Sunday, June 23, 2019


Veneration and Production of Icons

In historical terms an icon (from the Greek εἰκών eikōn “image," "resemblance") is a Christian religious work of art, generally portable and rectangular in format.  Although painting on wooden panels is the most common medium, icons were also fashioned from metal, ivory, mosaic, ceramic, or other materials.  They may be kept for personal devotion, but most prominently the icons are displayed in churches in the iconostasis or screen separating the sanctuary from the congregational space.

Typical subjects are major figures in the Christian tradition, such as Christ, Mary, St. John the Baptists, the Apostles and other saints.  Icons may also depict events.  They are particularly associated with the Orthodox church, and so may be found in Greece, Serbia, Bulgaria, Russia, Georgia, and other countries where this tradition has prevailed.  Sometimes miraculous powers are attributed to such images, but such views are generally discouraged by church authorities.

Over the years a number of legends have circulated regarding the origin of icons.  Ostensibly, the first specimen was the work of the evangelist St. Luke, who took the opportunity to paint the Virgin Mary from life, showing the child Jesus as well. This purported event has been depicted by later artists such as Rogier van der Weyden and Nicklaus Manuel.  Then there is the story of the mandylion, King Abgar of Edessa in northern Syria was reputed to have sent a letter to Jesus about an illness, receiving a helpful reply.  In another version he received an image of Jesus magically rendered on a sheet of cloth.  This is the origin of the legend of St. Veronica, who is supposed to have captured the image of the Savior on a veil, as he was passing by on the way to Golgotha.  Of later origin is the story of Shroud of Turin, ostensibly a full-body image of Jesus. These primordial phenomena are not consistent with the common view among art historians that visual art began among Christians about 220 C.E.  For this reason there can be no portraits of Jesus, Mary, and the Apostles that were taken from life.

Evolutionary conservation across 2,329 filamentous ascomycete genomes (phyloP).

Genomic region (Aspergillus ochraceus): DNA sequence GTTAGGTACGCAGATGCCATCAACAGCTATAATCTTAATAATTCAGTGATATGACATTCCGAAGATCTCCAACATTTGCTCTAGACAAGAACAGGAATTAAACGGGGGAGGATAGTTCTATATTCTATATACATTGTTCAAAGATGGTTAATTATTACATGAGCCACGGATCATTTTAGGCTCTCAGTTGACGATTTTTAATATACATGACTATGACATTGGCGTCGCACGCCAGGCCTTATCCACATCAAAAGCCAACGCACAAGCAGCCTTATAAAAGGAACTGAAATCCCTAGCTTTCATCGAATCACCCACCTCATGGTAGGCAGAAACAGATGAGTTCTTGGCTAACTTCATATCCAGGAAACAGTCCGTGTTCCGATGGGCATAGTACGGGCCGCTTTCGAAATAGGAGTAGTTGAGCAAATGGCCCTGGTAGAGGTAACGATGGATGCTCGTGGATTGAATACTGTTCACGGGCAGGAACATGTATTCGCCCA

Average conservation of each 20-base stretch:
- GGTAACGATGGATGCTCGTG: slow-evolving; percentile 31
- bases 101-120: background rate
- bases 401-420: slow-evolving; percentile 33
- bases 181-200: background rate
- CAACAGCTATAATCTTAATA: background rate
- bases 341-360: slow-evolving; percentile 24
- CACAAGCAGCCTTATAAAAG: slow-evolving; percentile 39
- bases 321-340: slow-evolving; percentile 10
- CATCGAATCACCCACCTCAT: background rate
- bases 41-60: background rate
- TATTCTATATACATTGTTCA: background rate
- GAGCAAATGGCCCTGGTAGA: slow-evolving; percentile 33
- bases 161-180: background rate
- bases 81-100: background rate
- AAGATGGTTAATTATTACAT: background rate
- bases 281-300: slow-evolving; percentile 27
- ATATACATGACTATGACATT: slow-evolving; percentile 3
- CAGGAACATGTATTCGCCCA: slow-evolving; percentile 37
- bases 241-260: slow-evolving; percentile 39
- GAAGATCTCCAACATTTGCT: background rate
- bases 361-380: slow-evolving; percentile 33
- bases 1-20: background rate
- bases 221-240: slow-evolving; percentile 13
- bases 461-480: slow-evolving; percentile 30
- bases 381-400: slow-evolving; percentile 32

Then there are the Acheiropoieta, also known as Icons Made Without Hands, which are Christian icons said to have come into existence miraculously; ostensibly they were not created by a human artist.  As a rule these objects depict Christ or the Virgin Mary.

The art-historical precursors of icons were the panel paintings that were generally well regarded among the Romans.  Because of their perishability these have generally not survived.  A major exception was the Fayum portraits of Roman Egypt, wisome 900 of them surviving, preserved by the dry climate of the country.  They were originally attached to upper-class mummies.  The remarkable realism of the Fayum works often relied on the technique of encaustic, involving the suspension of pigments in a wax medium.  Along with the rectangular format, encaustic was passed along to Christian icons.

There are major losses here as well, owing in this instance to the ravages of iconoclasm beginning about 730 C.E.  The earliest notable specimens are dated as late the sixth century, or possibly somewhat later.  The largest repository of such icons is the collection of St. Catherine’s Monastery in the Sinai.  Two remarkable early examples are the image of the Enthroned Virgin and Child flanked by saints and accompanied by angels; and a striking bust image of the Savior which ranks as the first surviving version of Christ Pantocrator.